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 April 14th, 2017, 05:42 AM #1 Newbie   Joined: Apr 2017 From: India Posts: 20 Thanks: 0 Double integration While studying the plume rise Gaussian Model , I came across following Improper integral which I was unable to solve : ∫∫exp[-((y^2+z^2)/2)]dydz....Here Integral on the left side ranges from 0 to ∞ and the integral next to that varies from −∞ to ∞. The source I am referring says to apply the transformation y=r cosθ z=r sinθ I am unable to do solve this integral. Please help me out. Answer : 2π
 April 14th, 2017, 06:06 AM #2 Senior Member     Joined: Sep 2015 From: Southern California, USA Posts: 1,497 Thanks: 755 $\displaystyle \int_0^\infty \int_{-\infty}^{\infty}~e^{-\frac{(y^2+z^2)}{2}}~dy~dz$ $y = r\cos(\theta)$ $z = r \sin(\theta)$ This is just using polar coordinates so we know that $dy~dz \to r ~dr~d\theta$ $\displaystyle \int_{-\pi/2}^{\pi/2}\int_0^\infty~e^{-\frac{r^2}{2}}r~dr~d\theta$ now just let $u=\dfrac{ r^2}{2},~du = r~dr$ $\displaystyle \int_{-\pi/2}^{\pi/2}\int_0^\infty~e^{-u}du~d\theta$ $\pi\left(\left. e^{-u}\right|_{\infty}^0 \right) = \pi$ $\pi$ is the correct answer, not $2\pi$
 April 14th, 2017, 07:05 AM #3 Newbie   Joined: Apr 2017 From: India Posts: 20 Thanks: 0 I got it.Thanks a lot. But a quick question arose in mind that if in the same question , the limit of the left integral ranges from −∞ to ∞ (which was initially ranging from 0 to ∞) Does this cause any change in the the answer? If yes,then what is the answer in that case. Please elaborate.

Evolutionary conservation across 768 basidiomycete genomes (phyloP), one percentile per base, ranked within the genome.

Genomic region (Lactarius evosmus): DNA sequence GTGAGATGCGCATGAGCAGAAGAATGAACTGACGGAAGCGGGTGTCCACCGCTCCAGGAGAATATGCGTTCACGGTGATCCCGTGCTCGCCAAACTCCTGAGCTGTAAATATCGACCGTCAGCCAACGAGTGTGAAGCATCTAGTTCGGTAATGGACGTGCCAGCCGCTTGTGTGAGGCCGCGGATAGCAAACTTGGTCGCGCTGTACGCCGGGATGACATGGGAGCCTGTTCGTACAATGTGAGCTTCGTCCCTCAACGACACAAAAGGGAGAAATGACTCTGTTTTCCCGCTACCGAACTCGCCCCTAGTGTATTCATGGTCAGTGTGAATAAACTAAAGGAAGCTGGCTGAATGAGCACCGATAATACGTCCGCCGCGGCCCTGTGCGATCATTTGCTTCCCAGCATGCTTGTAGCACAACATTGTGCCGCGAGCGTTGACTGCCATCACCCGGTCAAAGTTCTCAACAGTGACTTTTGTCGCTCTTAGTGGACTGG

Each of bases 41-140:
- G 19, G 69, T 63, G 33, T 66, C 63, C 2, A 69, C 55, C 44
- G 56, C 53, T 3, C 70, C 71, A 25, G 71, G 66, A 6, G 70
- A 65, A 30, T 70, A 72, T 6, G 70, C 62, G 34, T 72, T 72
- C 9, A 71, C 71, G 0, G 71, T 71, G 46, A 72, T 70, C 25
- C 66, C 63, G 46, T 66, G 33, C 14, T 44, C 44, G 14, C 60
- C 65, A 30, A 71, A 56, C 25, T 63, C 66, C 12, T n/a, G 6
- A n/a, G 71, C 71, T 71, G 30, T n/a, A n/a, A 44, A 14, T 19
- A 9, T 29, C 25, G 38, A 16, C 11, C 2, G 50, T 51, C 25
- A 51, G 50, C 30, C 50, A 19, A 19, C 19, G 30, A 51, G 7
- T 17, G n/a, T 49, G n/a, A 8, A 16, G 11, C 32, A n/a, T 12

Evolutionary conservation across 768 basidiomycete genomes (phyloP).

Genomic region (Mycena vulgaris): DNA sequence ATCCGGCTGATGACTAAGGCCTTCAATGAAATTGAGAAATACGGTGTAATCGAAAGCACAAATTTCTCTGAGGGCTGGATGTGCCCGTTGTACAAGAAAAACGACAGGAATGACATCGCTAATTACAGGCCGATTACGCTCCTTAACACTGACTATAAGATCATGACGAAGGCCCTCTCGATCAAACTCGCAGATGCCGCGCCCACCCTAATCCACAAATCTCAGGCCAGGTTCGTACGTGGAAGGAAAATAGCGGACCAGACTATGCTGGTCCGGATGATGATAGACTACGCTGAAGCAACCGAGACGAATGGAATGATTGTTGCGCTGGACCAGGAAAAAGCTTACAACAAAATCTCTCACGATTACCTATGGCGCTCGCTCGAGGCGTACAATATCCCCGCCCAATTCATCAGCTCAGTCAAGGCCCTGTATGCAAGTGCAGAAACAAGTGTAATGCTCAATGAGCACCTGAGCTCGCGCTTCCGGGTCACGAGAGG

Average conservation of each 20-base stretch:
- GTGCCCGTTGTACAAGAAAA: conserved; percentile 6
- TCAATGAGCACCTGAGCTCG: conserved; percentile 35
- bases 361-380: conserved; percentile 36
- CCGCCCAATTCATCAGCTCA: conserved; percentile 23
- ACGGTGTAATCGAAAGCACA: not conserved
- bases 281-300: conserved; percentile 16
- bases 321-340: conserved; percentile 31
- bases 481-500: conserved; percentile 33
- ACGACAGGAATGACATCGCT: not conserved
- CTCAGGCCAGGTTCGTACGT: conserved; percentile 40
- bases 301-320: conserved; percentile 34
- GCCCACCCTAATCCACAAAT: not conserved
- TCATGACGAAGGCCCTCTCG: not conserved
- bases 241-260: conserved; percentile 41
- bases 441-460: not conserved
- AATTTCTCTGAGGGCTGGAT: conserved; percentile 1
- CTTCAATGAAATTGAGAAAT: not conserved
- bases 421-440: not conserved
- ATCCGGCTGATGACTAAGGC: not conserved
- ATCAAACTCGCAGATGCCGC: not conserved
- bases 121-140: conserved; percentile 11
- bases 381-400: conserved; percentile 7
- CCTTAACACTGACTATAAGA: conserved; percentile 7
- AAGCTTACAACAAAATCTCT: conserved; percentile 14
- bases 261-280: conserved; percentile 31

April 14th, 2017, 07:25 AM #4 Math Team   Joined: Jan 2015 From: Alabama Posts: 2,731 Thanks: 707 Think of the yz-plane (a little peculiar but just like an xy-plane). With y going form negative infinity to infinity, z from 0 to infinity, we are dealing with the upper half plane. Using romsek's change of variable (polar coordinates as he says) r will still go from 0 to infinity but theta will go from 0 to $\pi$ rather than from 0 to $2\pi$ as it would if we were covering the entire plane. (Romsek, in going form $-pi/2$ to [/tex]\pi/2[/tex] covers the right half plane rather than the upper half plane. But because the function being integrated is symmetric in y and z, that will be the same thing. I have the y-axis horizontal, z-axis vertical. Romsek has the y-axis vertical, z-axis horizontal.)
 April 14th, 2017, 07:55 AM #5 Newbie   Joined: Apr 2017 From: India Posts: 20 Thanks: 0 Well, that concept of symmetry of y and z and choosing the limit -pi/2 to pi/2 instead of 0 to pi was interesting. When I solved the same question with modification like this: ∫∫exp[-((y^2+z^2)/2)]dydz Here the limit of the left integral is −∞ to ∞ and the limit of next integral is also −∞ to ∞. Then I reached the answer : 2pi I have used the same steps as suggested earlier in response to my question but would like to get it verified whether my answer is correct or not?
 April 14th, 2017, 12:35 PM #6 Math Team   Joined: Jan 2015 From: Alabama Posts: 2,731 Thanks: 707 If both integrals are from negative infinity to infinity then you are covering the entire plane and must take r from 0 to infinity and theta from 0 to 2pi. That is $\int_0^\infty\_0^{2\pi} e^{-r^2) (rd\theta)dr$. That can be separated as the product $\left(\int_0^{2\pi}d\theta\right)\left(\int_0^\inf ty r dr\right)$. Integrating with respect to $\theta$first, we have $2\pi\int_0^\infty r e^{-r^2}dr$. To do that last integral, let $u= r^2$ so that $du= 2r dr$ so that becomes $2\pi\int_0^\infty e^{-u}du= \left[-e^{-u}\right]_0^\infty]= 2\pi$ since $e^{-u}$ goes to 0 as u goes to infinity.

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